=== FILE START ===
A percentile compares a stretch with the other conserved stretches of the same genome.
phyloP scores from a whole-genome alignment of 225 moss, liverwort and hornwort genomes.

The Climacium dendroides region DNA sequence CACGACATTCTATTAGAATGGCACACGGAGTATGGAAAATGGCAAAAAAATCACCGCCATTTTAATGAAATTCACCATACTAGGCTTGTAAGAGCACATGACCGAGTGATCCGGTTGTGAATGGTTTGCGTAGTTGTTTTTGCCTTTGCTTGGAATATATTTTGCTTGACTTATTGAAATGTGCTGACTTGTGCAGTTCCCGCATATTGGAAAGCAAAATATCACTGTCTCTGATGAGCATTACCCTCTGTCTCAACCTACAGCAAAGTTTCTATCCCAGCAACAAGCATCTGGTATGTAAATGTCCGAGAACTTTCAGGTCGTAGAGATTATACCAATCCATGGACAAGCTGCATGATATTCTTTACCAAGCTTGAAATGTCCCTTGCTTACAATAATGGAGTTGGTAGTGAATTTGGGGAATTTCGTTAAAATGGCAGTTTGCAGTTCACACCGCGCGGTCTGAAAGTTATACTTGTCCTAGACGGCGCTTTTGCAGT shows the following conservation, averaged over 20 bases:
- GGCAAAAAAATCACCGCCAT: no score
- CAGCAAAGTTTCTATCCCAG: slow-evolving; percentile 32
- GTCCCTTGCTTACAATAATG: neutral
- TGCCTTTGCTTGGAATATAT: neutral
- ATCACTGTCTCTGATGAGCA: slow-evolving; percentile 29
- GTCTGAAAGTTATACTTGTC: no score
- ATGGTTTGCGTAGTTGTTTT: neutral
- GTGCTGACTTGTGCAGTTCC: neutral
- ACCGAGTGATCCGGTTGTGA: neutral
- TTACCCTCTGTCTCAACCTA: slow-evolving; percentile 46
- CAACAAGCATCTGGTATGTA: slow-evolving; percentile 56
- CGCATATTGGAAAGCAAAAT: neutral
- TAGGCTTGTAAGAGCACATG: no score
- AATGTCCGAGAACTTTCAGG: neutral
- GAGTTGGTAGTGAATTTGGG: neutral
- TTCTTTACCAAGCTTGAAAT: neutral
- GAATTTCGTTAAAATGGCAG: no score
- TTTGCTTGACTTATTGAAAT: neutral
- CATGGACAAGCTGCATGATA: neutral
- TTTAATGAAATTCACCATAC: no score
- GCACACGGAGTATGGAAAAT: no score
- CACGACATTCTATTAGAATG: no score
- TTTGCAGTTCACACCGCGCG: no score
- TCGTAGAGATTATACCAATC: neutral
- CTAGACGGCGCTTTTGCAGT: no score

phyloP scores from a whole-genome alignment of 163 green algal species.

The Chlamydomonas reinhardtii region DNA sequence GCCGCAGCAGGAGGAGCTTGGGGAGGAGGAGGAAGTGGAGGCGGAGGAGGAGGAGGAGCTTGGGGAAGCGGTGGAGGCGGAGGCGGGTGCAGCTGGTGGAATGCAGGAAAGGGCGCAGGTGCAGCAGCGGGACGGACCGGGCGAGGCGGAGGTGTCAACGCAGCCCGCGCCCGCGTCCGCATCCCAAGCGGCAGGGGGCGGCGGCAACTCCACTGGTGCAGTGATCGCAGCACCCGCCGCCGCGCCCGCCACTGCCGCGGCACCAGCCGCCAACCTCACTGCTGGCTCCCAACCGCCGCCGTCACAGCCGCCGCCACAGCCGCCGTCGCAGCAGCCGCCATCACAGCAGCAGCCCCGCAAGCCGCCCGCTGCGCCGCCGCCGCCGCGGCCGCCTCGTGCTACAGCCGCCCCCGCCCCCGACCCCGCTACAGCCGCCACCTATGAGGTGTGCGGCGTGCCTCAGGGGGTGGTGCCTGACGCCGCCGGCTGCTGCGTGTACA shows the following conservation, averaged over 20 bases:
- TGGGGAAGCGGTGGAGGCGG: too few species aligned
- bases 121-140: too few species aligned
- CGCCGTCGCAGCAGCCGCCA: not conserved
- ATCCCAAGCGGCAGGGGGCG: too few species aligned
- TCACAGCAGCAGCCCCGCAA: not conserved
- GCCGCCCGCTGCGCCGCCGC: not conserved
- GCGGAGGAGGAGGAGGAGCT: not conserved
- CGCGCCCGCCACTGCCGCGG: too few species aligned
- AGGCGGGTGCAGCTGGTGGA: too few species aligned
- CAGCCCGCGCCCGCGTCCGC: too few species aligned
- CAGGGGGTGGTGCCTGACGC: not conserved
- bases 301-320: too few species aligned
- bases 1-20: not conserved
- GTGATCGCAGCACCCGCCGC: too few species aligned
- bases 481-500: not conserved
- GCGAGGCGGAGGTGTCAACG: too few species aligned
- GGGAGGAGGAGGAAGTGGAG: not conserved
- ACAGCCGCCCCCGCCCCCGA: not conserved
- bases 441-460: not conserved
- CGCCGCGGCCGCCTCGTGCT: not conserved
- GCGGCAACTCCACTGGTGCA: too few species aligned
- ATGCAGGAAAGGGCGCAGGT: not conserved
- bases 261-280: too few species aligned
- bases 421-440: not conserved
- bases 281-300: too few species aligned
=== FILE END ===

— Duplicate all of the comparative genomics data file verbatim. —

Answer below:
A percentile compares a stretch with the other conserved stretches of the same genome.
phyloP scores from a whole-genome alignment of 225 moss, liverwort and hornwort genomes.

The Climacium dendroides region DNA sequence CACGACATTCTATTAGAATGGCACACGGAGTATGGAAAATGGCAAAAAAATCACCGCCATTTTAATGAAATTCACCATACTAGGCTTGTAAGAGCACATGACCGAGTGATCCGGTTGTGAATGGTTTGCGTAGTTGTTTTTGCCTTTGCTTGGAATATATTTTGCTTGACTTATTGAAATGTGCTGACTTGTGCAGTTCCCGCATATTGGAAAGCAAAATATCACTGTCTCTGATGAGCATTACCCTCTGTCTCAACCTACAGCAAAGTTTCTATCCCAGCAACAAGCATCTGGTATGTAAATGTCCGAGAACTTTCAGGTCGTAGAGATTATACCAATCCATGGACAAGCTGCATGATATTCTTTACCAAGCTTGAAATGTCCCTTGCTTACAATAATGGAGTTGGTAGTGAATTTGGGGAATTTCGTTAAAATGGCAGTTTGCAGTTCACACCGCGCGGTCTGAAAGTTATACTTGTCCTAGACGGCGCTTTTGCAGT shows the following conservation, averaged over 20 bases:
- GGCAAAAAAATCACCGCCAT: no score
- CAGCAAAGTTTCTATCCCAG: slow-evolving; percentile 32
- GTCCCTTGCTTACAATAATG: neutral
- TGCCTTTGCTTGGAATATAT: neutral
- ATCACTGTCTCTGATGAGCA: slow-evolving; percentile 29
- GTCTGAAAGTTATACTTGTC: no score
- ATGGTTTGCGTAGTTGTTTT: neutral
- GTGCTGACTTGTGCAGTTCC: neutral
- ACCGAGTGATCCGGTTGTGA: neutral
- TTACCCTCTGTCTCAACCTA: slow-evolving; percentile 46
- CAACAAGCATCTGGTATGTA: slow-evolving; percentile 56
- CGCATATTGGAAAGCAAAAT: neutral
- TAGGCTTGTAAGAGCACATG: no score
- AATGTCCGAGAACTTTCAGG: neutral
- GAGTTGGTAGTGAATTTGGG: neutral
- TTCTTTACCAAGCTTGAAAT: neutral
- GAATTTCGTTAAAATGGCAG: no score
- TTTGCTTGACTTATTGAAAT: neutral
- CATGGACAAGCTGCATGATA: neutral
- TTTAATGAAATTCACCATAC: no score
- GCACACGGAGTATGGAAAAT: no score
- CACGACATTCTATTAGAATG: no score
- TTTGCAGTTCACACCGCGCG: no score
- TCGTAGAGATTATACCAATC: neutral
- CTAGACGGCGCTTTTGCAGT: no score

phyloP scores from a whole-genome alignment of 163 green algal species.

The Chlamydomonas reinhardtii region DNA sequence GCCGCAGCAGGAGGAGCTTGGGGAGGAGGAGGAAGTGGAGGCGGAGGAGGAGGAGGAGCTTGGGGAAGCGGTGGAGGCGGAGGCGGGTGCAGCTGGTGGAATGCAGGAAAGGGCGCAGGTGCAGCAGCGGGACGGACCGGGCGAGGCGGAGGTGTCAACGCAGCCCGCGCCCGCGTCCGCATCCCAAGCGGCAGGGGGCGGCGGCAACTCCACTGGTGCAGTGATCGCAGCACCCGCCGCCGCGCCCGCCACTGCCGCGGCACCAGCCGCCAACCTCACTGCTGGCTCCCAACCGCCGCCGTCACAGCCGCCGCCACAGCCGCCGTCGCAGCAGCCGCCATCACAGCAGCAGCCCCGCAAGCCGCCCGCTGCGCCGCCGCCGCCGCGGCCGCCTCGTGCTACAGCCGCCCCCGCCCCCGACCCCGCTACAGCCGCCACCTATGAGGTGTGCGGCGTGCCTCAGGGGGTGGTGCCTGACGCCGCCGGCTGCTGCGTGTACA shows the following conservation, averaged over 20 bases:
- TGGGGAAGCGGTGGAGGCGG: too few species aligned
- bases 121-140: too few species aligned
- CGCCGTCGCAGCAGCCGCCA: not conserved
- ATCCCAAGCGGCAGGGGGCG: too few species aligned
- TCACAGCAGCAGCCCCGCAA: not conserved
- GCCGCCCGCTGCGCCGCCGC: not conserved
- GCGGAGGAGGAGGAGGAGCT: not conserved
- CGCGCCCGCCACTGCCGCGG: too few species aligned
- AGGCGGGTGCAGCTGGTGGA: too few species aligned
- CAGCCCGCGCCCGCGTCCGC: too few species aligned
- CAGGGGGTGGTGCCTGACGC: not conserved
- bases 301-320: too few species aligned
- bases 1-20: not conserved
- GTGATCGCAGCACCCGCCGC: too few species aligned
- bases 481-500: not conserved
- GCGAGGCGGAGGTGTCAACG: too few species aligned
- GGGAGGAGGAGGAAGTGGAG: not conserved
- ACAGCCGCCCCCGCCCCCGA: not conserved
- bases 441-460: not conserved
- CGCCGCGGCCGCCTCGTGCT: not conserved
- GCGGCAACTCCACTGGTGCA: too few species aligned
- ATGCAGGAAAGGGCGCAGGT: not conserved
- bases 261-280: too few species aligned
- bases 421-440: not conserved
- bases 281-300: too few species aligned